Malaria can only be transmitted when a female mosquito bites a person infected with malaria, and the person has to have mature male and female stages of the parasite in his or her bloodstream. The male and female stages meet in the stomach of the mosquito where, in a rather complicated process of development and multiplication, they produce sporozoites, the infective form of the parasite. These sporozoites wind up in the salivary glands of the mosquito, whence they can be injected into the next person the mosquito bites. Thus epidemics begin.

There are four different species of Plasmodium that transmit slightly different kinds of malarial infection. P. vivax and P. ovale can persist in human liver cells, periodically sending parasites into the bloodstream and causing relapsing illness. P. falciparum, and P. malariae don’t hide out in the liver, but if they aren’t sufficiently treated, they can persist for months in the case of P. falciparum, and for years in that of P. malariae, causing relapsing clinical disease long after the initial infection.

In all four kinds of infection, the symptoms are recurring chills and fever, sweating, malaise, headache, and muscle pain, all symptoms that look a lot like, and are often misdiagnosed as, the flu. Rapid diagnosis followed by treatment with chloroquine, sulfanomide-pyrimethamine, or both together usually has excellent results, although some resistant strains are now developing in Southeast Asia, sub-Saharan Africa, and the Amazon basin.

In cases where the concentration of parasites is high or where there is neurological dysfunction, intravenous quinidine gluconate is used, and this requires hospitalization in an intensive care unit. Otherwise, oral chloroquine is usually enough to wipe out the disease after a week of treatment. Therapy for vivax and ovale malaria, because the parasites continue to emerge from the liver, requires treatment for about two weeks to make sure all the parasites have been killed. The most dangerous kind of malaria is falciparum, which can have a death rate as high as 20 percent if it isn’t properly treated.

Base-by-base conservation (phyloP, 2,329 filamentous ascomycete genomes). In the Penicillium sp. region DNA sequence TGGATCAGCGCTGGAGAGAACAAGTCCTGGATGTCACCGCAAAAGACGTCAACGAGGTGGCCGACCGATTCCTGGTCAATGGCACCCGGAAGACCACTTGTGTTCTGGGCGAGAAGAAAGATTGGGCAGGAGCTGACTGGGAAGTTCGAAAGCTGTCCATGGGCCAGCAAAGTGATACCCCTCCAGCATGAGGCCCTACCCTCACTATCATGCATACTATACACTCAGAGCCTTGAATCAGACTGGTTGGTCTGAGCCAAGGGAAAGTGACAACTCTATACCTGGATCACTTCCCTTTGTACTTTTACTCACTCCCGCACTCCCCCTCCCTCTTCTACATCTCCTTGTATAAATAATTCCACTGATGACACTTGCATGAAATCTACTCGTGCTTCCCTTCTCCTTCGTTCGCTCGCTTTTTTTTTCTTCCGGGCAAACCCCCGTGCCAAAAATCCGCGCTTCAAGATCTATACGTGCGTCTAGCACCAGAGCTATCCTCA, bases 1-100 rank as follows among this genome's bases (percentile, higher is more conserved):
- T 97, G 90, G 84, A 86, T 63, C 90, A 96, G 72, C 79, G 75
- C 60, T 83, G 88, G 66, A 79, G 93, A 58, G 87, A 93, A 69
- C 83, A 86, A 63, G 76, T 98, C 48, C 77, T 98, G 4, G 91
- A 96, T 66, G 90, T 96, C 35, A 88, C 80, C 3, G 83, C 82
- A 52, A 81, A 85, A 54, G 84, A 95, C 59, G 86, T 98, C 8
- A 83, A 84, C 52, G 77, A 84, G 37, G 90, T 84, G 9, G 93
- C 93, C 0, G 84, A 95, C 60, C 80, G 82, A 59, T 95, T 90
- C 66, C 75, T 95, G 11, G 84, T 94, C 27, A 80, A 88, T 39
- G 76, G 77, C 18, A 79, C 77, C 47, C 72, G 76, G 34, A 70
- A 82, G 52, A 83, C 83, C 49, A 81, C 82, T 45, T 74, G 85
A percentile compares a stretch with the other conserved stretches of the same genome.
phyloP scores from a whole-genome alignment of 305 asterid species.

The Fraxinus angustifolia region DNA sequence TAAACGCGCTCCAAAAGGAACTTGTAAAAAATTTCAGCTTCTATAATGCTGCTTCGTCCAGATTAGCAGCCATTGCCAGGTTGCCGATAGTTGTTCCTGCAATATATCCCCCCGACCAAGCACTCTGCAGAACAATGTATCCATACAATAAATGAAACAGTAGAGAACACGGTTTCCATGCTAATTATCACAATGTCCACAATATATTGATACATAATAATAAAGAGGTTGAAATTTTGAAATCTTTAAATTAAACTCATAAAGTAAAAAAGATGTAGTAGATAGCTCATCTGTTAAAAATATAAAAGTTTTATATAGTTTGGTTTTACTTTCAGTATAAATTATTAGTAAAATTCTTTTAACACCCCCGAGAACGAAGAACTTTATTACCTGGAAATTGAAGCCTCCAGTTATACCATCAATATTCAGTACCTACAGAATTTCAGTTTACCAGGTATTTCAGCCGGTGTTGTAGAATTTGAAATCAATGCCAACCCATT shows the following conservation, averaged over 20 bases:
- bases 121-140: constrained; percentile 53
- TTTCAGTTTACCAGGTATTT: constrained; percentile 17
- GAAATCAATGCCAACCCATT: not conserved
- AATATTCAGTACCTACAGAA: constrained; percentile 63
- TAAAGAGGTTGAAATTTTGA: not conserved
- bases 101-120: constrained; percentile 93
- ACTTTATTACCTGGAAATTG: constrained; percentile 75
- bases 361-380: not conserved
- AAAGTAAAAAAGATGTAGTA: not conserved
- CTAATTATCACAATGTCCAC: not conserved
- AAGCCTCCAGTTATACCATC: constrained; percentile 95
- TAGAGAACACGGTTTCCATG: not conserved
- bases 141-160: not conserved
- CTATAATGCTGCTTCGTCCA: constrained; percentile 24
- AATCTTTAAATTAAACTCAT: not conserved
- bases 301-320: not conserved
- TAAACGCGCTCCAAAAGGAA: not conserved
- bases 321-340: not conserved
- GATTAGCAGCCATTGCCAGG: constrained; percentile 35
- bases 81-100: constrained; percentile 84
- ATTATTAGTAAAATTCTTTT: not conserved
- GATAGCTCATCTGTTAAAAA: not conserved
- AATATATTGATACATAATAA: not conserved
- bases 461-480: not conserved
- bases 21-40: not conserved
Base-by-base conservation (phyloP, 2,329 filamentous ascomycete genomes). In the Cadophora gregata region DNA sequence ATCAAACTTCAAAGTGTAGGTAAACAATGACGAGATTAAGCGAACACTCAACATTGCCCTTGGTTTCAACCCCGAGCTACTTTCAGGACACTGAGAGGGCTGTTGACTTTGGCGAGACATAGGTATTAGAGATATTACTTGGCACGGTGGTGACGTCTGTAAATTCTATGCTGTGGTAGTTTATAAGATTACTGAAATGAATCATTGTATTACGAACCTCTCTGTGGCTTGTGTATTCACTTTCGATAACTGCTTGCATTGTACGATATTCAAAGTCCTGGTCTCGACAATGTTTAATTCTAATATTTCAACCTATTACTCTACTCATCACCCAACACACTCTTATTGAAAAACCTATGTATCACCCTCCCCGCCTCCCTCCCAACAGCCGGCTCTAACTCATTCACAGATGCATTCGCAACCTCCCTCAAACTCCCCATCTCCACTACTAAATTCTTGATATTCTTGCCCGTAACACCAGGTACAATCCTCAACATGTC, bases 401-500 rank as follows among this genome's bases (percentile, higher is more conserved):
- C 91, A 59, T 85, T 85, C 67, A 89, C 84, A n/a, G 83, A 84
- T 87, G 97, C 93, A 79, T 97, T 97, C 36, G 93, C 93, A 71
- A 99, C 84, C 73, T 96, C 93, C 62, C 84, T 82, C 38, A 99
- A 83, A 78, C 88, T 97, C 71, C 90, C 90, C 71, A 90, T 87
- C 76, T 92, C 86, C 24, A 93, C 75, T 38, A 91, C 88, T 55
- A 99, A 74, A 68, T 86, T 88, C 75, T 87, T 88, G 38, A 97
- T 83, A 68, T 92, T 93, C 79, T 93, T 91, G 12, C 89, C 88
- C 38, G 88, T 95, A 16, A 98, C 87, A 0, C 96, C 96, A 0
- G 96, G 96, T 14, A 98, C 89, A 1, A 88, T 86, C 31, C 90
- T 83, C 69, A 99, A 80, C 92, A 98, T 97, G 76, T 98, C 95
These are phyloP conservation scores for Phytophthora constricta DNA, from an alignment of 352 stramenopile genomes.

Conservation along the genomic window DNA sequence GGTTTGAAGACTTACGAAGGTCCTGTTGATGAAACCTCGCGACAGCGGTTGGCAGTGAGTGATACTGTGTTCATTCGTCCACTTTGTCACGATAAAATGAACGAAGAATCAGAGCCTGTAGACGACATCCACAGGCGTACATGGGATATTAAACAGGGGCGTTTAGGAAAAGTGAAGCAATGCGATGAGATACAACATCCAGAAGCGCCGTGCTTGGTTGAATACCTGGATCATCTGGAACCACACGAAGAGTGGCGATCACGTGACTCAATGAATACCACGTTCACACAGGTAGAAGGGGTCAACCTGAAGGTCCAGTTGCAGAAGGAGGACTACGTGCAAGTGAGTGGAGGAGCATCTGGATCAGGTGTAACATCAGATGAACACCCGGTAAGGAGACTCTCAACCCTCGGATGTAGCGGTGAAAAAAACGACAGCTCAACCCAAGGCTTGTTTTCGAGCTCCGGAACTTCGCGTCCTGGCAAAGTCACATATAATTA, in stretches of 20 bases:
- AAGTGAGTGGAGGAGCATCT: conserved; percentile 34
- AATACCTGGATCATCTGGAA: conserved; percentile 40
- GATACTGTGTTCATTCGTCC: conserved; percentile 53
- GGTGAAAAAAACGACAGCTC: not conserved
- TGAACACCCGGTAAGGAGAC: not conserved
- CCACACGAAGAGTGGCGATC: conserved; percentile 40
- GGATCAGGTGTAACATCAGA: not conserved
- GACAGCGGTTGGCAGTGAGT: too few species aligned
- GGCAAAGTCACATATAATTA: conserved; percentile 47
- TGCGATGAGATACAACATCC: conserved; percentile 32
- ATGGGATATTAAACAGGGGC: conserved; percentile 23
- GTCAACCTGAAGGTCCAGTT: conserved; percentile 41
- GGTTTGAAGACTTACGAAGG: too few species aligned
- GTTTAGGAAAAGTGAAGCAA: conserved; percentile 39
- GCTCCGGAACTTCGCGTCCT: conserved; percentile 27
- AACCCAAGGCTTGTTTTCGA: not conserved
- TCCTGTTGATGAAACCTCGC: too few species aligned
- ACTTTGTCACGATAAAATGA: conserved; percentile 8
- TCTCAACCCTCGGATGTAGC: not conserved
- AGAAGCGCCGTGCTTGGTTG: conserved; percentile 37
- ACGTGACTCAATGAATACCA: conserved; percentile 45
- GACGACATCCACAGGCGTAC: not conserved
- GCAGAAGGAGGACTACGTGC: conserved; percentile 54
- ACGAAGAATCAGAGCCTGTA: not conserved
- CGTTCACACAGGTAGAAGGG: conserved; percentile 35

One of the things that limits contagion in the United States is that most mosquitoes don’t live long enough to allow the plasmodium parasite to go through its life cycle. Below about 62°F, plasmodium can’t survive to reproduce in mosquitoes. But warmer weather makes mosquitoes live longer and shortens the life cycle of plasmodium, and weather that is more humid and hotter than usual has been a factor in all recent outbreaks.

This is probably why northern New England has been spared endemic malaria, while almost all other parts of the country have been infected. Suffolk County, New York, where two kids (one described previously) got malaria in the summer of 1999, is one of the most heavily mosquito-infested areas in the northeast, and 1999 was one of the warmest and driest summers in history. But just before the two boys got sick, there was heavy rainfall, which may have resulted in a large population of adult female mosquitoes. If you’re a mosquito or a plasmodium protozoan, global warming may actually be good for you.

What are the odds of your getting malaria if you don’t leave this country? Very low. Considering how many people spend summers outdoors and how many of those are bitten by mosquitoes, it’s clear that 1,800 infections a year is a tiny percentage of those presumably at risk.

If you use insect repellent, and if you wear long pants and long sleeves and don’t go out at dawn and dusk when mosquitoes are feeding, your chances of being infected are reduced even further. Fear of malaria should not in any way interrupt your plans for outdoor activity in the summer.